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School piggy bank is empty after making up shortfalls

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TOWNSEND — School Superintendent Dr. Maureen Marshall has said in the past that even if the towns’ overrides pass, there are long-term issues that will threaten school budgets in future years.

Marshall met with the School Committee last Thursday to give an in-depth explanation of why the school budget appears to suddenly be unsustainable, when it has always been manageable in previous years.

Using facts and documents from the Massachusetts Department of Education (DOE), Marshall laid out the argument that the reason why the school district appears to have suddenly overspent its budget is because the School Committee had been too quiet in the past about growing issues and should have asked for help from the towns sooner.

Compounding the problem, she said, is that “the state has shifted more of the burden of the schools to the towns.”

The schools are given a foundation budget every year, which is made up of local aid and state aid in the form of Chapter 70 money. The Department of Education shows that Chapter 70, the state funding for schools, accounted for 63 percent of the budget in fiscal year 1998.

In fiscal year 2007, it accounted for 54 percent.

While Chapter 70 aid to the district has increased by $3.6 million between FY98 and FY07, the local contribution has increased by $6.5 million in the same time.

Further complicating matters, the foundation budget has become further distanced from what it actually takes to run the schools.

In FY98, the foundation budget was over $1 million above the required net school spending, which is the minimum amount of money schools are expected to spend. If not spent, the Chapter 70 money will be cut back the following year.

Although varying from year to year, in FY07 the state assigned a foundation budget of $33.5 million and then stated that required net school spending was $35 million.

Even more concerning, the required net school spending has increasingly become insufficient to maintain the schools, which are faced with rising insurance and energy costs.

In FY02, the school spent $346,000 above the required net school spending. While the financial difference is large, it only represents 1.1 percent above the minimum. To reduce the financial impact to taxpayers, the School Committee used $215,000 from their budget’s excess and deficiency (E&D) account.

In FY03, the school spent $472,000 above the required net, or a 1.5 percent difference. The School Committee drew down $244,000 from E&D to fund the difference.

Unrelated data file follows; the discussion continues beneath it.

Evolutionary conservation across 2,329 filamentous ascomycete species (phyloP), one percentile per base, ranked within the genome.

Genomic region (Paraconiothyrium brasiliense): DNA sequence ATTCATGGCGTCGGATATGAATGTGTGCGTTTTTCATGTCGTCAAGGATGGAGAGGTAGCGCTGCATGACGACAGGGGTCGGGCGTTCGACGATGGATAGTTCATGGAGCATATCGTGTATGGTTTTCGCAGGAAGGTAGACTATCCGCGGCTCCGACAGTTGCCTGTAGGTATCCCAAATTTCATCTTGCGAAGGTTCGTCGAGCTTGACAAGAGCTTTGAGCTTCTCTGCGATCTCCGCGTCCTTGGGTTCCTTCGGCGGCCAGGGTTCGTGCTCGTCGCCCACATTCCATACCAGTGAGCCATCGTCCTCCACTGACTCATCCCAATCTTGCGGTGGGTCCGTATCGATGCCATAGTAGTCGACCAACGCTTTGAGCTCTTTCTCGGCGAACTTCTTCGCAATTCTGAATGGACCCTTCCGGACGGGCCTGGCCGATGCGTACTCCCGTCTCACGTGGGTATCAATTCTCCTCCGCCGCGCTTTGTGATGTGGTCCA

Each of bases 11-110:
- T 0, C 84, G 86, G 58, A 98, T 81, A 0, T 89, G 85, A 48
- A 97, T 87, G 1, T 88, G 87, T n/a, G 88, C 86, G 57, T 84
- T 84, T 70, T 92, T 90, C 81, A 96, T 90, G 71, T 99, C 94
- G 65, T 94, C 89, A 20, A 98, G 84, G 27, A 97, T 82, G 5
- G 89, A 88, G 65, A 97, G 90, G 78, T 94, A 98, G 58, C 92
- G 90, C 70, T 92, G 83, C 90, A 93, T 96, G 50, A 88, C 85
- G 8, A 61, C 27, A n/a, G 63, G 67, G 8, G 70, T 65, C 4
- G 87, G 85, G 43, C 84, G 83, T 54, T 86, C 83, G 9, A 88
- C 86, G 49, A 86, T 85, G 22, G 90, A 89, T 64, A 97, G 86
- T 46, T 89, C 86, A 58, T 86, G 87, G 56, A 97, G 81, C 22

In FY04, the school spent $1.5 million above the required net, or a 4.9 percent increase. The School Committee spent $666,000 from E&D.

In FY05, the School Committee spent $2 million above the required net school spending, or a 6.2 percent difference. The School Committee spent $1.3 million from E&D to fund the difference.

In FY06, the School Committee spent $1.6 million above the required net, or 4.9 percent. The School Committee spent $76,000 from E&D to fund the difference.

In FY07, the school spent $1.5 million above the requirement, or 4.5 percent.

Marshall told the School Committee at Thursday’s meeting that after draining the E&D account of $2.5 million in five years, there wasn’t enough money left to do it again.

“We are tapped out,” said Marshall.

At the meeting, Marshall said it was typical for most schools to pay above the required net school spending.

Further review of information from the DOE reveals that North Middlesex’s highest percentage above the required net minimum is actually low compared to the state average. In FY07, Massachusetts schools paid an average of 13.5 percent above the required net spending across the 328 operating districts.

When added across the state, schools are spending over $1.1 billion above what the state requires for the net minimum of spending.

Marshall emphasized that spending above the required net school minimum wasn’t because the School Committee was overgenerous with contracts to teachers and administrators.

Marshall passed around a spreadsheet, printed directly from the DOE Web site, that listed the average salaries of teachers from every school in the state in fiscal years 2004 to 2006.

The average teacher salary at North Middlesex was $50,759 in FY06 while the state average that year was $56,369. Surrounding towns averaged about $2,000 higher in teacher salary.

In terms of pay increases to teachers, the contract signed between the North Middlesex Regional School Committee and the Massachusetts Teacher’s Association/National Education Association offers a 3 percent increase for each year from 2005 to 2008. In comparison, Townsend voted to give non-union personnel a 3.5 percent cost-of-living adjustment at last year’s town meeting.

As for school administrators, in FY06 the district spent $277 per pupil spent on administration costs. The average rate across Massachusetts was $376. School administrators salaries are high compared to many professions, but North Middlesex’s costs are in line with the rest of the commonwealth.

School Committee member Dennis Moore said he stands by the committee’s decisions to use. the E&D money in the past, thereby delaying cuts at the schools and avoiding tax increases for residents.

“The mistake we made was we were too quiet,” said Moore. “We never pointed out what we were doing.”

Marshall has stated several times that the school’s financial problems are directly related to the lack of funding at the state level.

Chapter 70 is based on student head count. If drastic budget cuts are required to match what Townsend and Ashby have said they are willing to pay, more students would probably be lost to school choice, and therefore even less state aid would be offered next year, said Marshall.